British Columbia

Scientists back Metro Vancouver incinerator plan

Environmental researchers and scientists say waste-to-energy technology is the best way to deal with the Metro Vancouver region's excess garbage.
Some climate change experts say waste-to-energy incineration is the best way to deal with Metro Vancouver's garbage, the CBC's Theresa Lalonde reports 1:56

Environmental researchers and scientists say waste-to-energy technology is the best way to deal with the Metro Vancouver region's excess garbage.

On Monday, the provincial government approved a Metro Vancouver plan to burn some of the region's trash  in incinerators, using the heat to generate electricity.

But residents of B.C.'s Fraser Valley, where pollution is funnelled in from the Lower Mainland, argue incinerators will impact air quality in the region.

Abbotsford Coun. Patricia Ross said residents will fight to protect their communities.

"I've got 90-year-old grandmothers who have promised me they are going to lie down in front of the machinery," Ross said.

A public opinion survey on waste-to-energy technology in the Fraser Valley indicates about 59 per cent of residents who know about the incineration plans oppose  burning garbage.

But Andrew Weaver, a climate change scientist at the University of Victoria who has been internationally recognized for his work, said the science doesn't support the fears.

"It's a fear of the unknown that simply is not borne out by the scientific data," Weaver said. "There is no evidence to support the fact that burning waste in the Metro Vancouver region will have any impact on the air quality in the Fraser Valley if it's done to today's standards."

Incinerators not main source of pollution, emissions

Toxic air emissions, Weaver said, are for the most part taken out at the plant as opposed to what now hovers in the air as a result of landfills.

"It's really a misplaced fear because technologies today are able to capture particulate matter at source."

Weaver said burning waste actually works to keep greenhouse gases down, alongside strong recycling and composting programs.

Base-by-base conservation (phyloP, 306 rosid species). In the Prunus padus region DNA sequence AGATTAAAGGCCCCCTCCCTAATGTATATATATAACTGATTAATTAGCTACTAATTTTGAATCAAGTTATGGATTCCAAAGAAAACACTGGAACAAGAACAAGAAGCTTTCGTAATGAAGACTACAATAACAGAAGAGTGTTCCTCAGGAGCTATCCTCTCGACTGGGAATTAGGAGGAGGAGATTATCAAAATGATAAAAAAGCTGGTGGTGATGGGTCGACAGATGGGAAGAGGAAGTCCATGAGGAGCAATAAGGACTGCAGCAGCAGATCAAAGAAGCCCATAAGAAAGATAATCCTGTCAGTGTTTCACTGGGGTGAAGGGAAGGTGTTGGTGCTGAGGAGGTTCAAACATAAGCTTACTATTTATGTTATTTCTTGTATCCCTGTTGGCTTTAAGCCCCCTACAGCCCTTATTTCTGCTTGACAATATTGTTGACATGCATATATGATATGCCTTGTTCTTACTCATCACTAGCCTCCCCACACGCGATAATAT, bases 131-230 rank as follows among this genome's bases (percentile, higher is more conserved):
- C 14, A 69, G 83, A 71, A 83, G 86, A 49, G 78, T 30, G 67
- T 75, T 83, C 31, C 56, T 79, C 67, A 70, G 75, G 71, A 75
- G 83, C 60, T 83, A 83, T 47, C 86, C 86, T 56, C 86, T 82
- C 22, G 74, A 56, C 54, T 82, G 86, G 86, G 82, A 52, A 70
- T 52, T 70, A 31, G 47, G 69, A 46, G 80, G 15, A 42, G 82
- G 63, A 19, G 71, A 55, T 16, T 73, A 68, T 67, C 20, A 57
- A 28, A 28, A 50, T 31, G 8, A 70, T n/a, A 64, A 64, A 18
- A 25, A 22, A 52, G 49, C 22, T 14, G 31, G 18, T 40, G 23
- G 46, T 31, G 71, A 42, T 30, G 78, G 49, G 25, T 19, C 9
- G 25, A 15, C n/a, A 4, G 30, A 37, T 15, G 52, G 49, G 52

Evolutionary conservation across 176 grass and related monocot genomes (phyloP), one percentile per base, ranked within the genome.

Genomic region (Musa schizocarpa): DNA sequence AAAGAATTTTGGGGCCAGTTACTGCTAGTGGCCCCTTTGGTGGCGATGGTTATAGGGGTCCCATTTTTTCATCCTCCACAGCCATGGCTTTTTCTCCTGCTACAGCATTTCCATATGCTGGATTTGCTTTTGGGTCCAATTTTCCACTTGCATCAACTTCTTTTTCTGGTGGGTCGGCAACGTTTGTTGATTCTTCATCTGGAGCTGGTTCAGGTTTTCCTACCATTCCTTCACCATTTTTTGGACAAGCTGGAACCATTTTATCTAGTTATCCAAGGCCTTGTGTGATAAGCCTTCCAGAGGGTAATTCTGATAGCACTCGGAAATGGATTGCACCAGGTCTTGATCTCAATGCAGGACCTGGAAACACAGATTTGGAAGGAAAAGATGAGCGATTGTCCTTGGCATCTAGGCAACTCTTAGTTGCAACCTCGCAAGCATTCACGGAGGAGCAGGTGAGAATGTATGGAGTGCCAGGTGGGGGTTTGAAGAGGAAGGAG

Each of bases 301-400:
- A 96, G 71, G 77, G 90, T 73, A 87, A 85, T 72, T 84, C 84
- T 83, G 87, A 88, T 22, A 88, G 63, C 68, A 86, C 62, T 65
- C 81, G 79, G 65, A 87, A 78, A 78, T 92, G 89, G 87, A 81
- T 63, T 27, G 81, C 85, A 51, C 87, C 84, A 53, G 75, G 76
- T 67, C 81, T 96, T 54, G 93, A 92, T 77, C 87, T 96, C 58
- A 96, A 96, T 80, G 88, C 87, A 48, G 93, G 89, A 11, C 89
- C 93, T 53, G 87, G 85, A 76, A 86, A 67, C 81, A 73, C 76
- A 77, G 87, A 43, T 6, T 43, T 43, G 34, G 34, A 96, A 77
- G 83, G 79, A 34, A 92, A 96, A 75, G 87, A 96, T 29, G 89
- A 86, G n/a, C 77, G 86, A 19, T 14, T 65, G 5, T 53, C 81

Mark Jaccard, a professor of sustainable energy at Simon Fraser University, said waste-to-energy facilities should be a part of any environmental strategy for garbage.

"We should stop doing landfills, we should be aggressively putting in laws for producer responsibility and/or aggressive recycling campaigns," he said.

"But even so, I think you're still going to have a legitimate reason to do waste-to-energy because our real problems with our energy systems involve greenhouse gases and this is a low to minimal way of producing greenhouse gases."

Jaccard said Fraser Valley residents should be concerned about emissions, but not because of waste-to-energy facilities.

"If we're trying to get emissions down, there's a lot they could be doing in the Valley that I don't see them doing — not allowing sprawl, taxing property development more to put in their own transportation systems and so on," he said.

Ryan Allan, an assistant professor in health sciences at Simon Fraser University, agreed incinerators shouldn't be the region's primary concern.

"Personally ... rather than one or two large sources that typically are very well controlled and have lots of air pollution controls in place, I am actually more concerned about the little sources that are out there."

Farming and commuter traffic, analysts say, account for far more pollutants than burning garbage under today's regulations ever will.